“Careless clicking can lead to phishing or social engineering,” says Van der Schyff. This is when you are tricked into giving sensitive information for ulterior, illegal purposes. “Spam e-mails, suspicious 'free' offers, clickbait, money-paying questionnaires and more are all used as tactics to entice you to click on dangerous links that can lead down a dubious road. If the offer sounds too good to be true, it usually is.”
5. Be wary about what you share online
From Facebook to your own personal blog, the Internet is filled with countless opportunities to share personal information. Usually, hackers do not bother with the average user and do not go past brute force attacks.
“Hackers often use social media as a means to target C-level personnel. If they are aware that you might have access to company funds, they will often direct attacks to you.”
Similarly, your information can be used to impersonate you or guess your passwords and logins. Be sure to tighten your social media accounts in the app itself, to limit the information outsiders can see.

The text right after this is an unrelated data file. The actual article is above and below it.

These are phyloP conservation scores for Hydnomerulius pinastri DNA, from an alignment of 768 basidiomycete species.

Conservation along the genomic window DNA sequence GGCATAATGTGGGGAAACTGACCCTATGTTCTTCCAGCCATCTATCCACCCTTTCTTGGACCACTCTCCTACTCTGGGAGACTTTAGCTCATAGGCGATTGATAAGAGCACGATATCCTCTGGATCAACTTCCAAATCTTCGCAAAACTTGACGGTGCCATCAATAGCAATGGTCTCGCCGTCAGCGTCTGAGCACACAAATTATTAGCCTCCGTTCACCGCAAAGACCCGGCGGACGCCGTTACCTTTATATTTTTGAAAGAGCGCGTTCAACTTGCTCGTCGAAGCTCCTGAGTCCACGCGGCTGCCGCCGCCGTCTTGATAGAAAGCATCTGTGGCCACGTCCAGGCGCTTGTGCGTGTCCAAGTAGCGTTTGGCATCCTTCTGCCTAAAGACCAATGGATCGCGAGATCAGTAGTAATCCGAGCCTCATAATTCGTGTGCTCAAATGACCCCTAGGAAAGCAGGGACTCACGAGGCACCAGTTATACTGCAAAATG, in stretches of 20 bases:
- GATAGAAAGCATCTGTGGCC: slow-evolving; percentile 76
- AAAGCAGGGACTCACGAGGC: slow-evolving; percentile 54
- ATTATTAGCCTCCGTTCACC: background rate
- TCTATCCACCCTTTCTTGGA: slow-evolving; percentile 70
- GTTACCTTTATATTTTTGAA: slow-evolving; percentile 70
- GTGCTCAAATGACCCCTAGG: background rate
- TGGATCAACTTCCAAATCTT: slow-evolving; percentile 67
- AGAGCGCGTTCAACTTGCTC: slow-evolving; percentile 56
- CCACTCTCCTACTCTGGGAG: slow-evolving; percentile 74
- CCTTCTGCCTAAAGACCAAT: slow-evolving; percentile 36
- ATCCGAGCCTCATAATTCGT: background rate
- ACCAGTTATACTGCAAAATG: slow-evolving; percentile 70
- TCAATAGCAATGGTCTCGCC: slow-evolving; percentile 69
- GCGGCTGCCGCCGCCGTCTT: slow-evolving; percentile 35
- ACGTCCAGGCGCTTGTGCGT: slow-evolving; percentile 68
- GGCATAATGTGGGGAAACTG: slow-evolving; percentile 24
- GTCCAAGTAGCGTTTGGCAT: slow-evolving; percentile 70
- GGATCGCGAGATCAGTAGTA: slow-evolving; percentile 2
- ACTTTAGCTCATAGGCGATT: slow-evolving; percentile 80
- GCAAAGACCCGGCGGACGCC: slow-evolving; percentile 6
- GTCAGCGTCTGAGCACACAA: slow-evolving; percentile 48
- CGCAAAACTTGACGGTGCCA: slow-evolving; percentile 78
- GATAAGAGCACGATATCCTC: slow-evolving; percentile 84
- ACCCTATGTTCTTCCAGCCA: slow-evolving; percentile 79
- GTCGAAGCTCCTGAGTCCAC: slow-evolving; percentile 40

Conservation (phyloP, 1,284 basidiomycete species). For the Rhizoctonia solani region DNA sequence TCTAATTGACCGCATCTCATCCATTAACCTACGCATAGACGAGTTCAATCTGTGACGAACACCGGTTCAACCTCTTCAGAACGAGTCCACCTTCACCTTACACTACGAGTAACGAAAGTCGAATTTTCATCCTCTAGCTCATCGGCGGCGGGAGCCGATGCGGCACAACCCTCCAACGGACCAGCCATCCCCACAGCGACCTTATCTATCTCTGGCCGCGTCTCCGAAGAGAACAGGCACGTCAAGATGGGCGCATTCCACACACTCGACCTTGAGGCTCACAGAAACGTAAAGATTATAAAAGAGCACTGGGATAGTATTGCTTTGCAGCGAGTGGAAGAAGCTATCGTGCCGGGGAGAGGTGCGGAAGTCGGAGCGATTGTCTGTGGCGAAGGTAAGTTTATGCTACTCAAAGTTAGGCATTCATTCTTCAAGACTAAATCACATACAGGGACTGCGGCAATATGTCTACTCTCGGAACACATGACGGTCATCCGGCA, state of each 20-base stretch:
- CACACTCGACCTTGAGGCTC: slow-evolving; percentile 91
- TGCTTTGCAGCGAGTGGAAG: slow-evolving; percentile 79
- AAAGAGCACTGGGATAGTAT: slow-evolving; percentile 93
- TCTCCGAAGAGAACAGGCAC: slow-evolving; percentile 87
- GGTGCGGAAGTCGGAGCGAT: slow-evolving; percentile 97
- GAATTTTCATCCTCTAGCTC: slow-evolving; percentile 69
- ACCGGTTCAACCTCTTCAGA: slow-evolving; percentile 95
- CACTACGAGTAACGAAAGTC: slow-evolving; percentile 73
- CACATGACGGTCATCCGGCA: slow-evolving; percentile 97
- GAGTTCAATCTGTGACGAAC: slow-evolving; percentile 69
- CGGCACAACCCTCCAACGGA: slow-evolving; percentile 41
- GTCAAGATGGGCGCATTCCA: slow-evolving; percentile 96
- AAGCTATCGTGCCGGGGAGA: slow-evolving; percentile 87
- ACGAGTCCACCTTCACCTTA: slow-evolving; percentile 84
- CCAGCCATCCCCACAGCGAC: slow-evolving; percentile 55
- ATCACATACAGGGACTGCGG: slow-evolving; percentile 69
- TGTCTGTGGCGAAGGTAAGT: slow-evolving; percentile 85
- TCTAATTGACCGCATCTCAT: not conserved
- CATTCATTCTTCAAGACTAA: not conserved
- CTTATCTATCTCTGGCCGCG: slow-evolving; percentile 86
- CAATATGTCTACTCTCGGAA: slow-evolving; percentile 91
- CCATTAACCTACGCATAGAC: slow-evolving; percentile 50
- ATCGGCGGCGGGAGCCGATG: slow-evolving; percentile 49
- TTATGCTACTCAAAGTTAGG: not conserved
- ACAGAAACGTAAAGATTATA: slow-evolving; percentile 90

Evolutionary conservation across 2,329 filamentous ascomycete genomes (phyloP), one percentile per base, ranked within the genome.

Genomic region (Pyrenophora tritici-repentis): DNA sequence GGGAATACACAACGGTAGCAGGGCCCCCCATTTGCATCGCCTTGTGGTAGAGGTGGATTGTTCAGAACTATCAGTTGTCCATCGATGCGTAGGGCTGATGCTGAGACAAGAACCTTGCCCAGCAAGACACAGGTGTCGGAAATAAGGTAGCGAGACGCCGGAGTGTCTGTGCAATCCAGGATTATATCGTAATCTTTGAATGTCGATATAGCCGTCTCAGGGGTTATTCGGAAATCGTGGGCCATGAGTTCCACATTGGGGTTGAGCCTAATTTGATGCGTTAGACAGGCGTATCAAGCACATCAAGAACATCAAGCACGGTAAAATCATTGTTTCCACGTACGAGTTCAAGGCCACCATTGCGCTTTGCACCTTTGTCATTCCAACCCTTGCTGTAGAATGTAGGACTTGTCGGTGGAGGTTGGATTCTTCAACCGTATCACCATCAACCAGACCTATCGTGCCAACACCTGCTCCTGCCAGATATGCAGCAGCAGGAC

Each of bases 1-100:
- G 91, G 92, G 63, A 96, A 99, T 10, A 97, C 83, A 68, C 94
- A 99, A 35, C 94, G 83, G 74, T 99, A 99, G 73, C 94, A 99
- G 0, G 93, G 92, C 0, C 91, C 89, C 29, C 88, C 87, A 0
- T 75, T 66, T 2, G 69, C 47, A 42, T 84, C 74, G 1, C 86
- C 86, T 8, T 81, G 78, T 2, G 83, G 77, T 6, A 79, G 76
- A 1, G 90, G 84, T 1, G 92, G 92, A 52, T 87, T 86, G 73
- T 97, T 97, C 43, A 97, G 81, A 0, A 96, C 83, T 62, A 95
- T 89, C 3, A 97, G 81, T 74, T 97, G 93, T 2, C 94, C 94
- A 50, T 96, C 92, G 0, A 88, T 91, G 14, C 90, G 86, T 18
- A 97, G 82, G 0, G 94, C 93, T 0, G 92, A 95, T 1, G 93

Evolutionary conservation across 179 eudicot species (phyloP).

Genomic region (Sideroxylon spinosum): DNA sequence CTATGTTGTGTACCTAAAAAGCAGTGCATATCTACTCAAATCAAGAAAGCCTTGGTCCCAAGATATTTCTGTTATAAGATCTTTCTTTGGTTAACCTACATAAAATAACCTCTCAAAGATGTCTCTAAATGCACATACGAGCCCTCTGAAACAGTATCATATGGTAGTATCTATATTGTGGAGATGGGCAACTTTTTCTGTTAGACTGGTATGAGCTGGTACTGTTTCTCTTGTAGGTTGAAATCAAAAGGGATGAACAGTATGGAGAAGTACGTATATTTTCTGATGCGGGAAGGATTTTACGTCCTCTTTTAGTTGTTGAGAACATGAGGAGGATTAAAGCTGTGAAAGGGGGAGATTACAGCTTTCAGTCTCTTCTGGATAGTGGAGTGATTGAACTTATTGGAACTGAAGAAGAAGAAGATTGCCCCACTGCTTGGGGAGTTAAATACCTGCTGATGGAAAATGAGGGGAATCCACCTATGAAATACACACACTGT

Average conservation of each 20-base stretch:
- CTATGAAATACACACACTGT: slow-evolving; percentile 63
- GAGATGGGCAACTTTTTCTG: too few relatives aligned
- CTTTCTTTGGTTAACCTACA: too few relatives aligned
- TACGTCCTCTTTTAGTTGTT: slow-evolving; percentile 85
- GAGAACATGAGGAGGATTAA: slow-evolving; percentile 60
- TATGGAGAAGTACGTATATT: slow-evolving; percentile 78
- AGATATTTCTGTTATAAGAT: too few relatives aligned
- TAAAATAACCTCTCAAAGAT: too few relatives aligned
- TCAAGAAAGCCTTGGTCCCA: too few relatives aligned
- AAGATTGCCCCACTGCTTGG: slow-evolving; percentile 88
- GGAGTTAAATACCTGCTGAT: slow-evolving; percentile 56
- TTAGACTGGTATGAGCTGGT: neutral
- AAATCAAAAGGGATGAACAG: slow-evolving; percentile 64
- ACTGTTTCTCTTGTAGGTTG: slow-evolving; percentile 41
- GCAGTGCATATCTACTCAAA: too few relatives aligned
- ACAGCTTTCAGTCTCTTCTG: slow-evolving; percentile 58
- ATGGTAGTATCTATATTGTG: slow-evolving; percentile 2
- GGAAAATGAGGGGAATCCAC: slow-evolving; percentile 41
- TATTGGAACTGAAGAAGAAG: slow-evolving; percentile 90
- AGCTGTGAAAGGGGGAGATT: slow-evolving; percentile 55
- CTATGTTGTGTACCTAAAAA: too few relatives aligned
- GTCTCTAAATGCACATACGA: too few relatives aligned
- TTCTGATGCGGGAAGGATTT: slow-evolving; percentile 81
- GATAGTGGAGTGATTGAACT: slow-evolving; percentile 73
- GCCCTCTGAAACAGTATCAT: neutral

7. Don’t forget about mobile safety
An overlooked security point of entry could be your very own mobile device. These devices face regular threats, such as risky apps and dangerous links sent via text message. “A simple method is to always double-check the sender, look for spelling mistakes in the URL and don’t respond to messages from strangers,” says Van der Schyff.
Rather download from your phone’s official app store, as opposed to downloading offline. “This is because your phone’s app store has built-in security to pick up suspicious apps, whereas online has no restrictions.”
On top of this, ensure that your device has updated security software installed to spot anything that might be out of place.
8. The ultimate security trick
The truth, says Van der Schyff, is that “no single layer of security will protect you. The trick is to start building your security layers, and over time, it will be able to negate those pesky hackers.” Simply start with securing your password and build from there.